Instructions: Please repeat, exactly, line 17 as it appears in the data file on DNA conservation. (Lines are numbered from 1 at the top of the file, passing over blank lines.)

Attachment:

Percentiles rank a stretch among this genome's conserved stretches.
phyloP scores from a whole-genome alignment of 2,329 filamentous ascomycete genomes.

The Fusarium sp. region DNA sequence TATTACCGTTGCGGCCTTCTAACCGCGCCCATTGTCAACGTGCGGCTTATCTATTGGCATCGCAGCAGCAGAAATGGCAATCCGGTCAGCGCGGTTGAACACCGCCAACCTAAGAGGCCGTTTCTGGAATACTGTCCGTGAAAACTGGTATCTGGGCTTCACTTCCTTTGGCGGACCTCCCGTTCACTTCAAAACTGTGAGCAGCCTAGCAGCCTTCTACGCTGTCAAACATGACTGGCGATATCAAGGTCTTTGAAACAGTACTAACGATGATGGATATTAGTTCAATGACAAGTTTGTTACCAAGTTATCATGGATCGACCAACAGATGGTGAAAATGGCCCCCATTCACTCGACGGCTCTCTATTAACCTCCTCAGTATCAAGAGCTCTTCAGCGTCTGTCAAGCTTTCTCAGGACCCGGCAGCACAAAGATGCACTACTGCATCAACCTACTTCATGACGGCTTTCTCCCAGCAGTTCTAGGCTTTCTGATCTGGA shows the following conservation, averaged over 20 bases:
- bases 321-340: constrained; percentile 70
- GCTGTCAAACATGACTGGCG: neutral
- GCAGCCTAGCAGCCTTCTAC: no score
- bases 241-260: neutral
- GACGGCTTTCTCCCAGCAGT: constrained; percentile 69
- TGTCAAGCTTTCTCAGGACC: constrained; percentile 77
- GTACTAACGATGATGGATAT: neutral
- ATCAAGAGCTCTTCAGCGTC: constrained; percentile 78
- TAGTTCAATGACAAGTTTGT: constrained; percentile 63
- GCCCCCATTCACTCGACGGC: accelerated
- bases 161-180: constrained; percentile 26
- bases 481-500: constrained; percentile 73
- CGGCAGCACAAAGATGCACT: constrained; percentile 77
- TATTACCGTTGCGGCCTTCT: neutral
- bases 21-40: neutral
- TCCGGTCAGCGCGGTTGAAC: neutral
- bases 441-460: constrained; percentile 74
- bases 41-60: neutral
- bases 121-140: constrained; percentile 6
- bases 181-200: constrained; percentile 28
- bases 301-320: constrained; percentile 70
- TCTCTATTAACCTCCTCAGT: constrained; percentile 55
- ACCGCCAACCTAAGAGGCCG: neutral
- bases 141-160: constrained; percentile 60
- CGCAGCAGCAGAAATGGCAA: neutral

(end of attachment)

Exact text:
- TATTACCGTTGCGGCCTTCT: neutral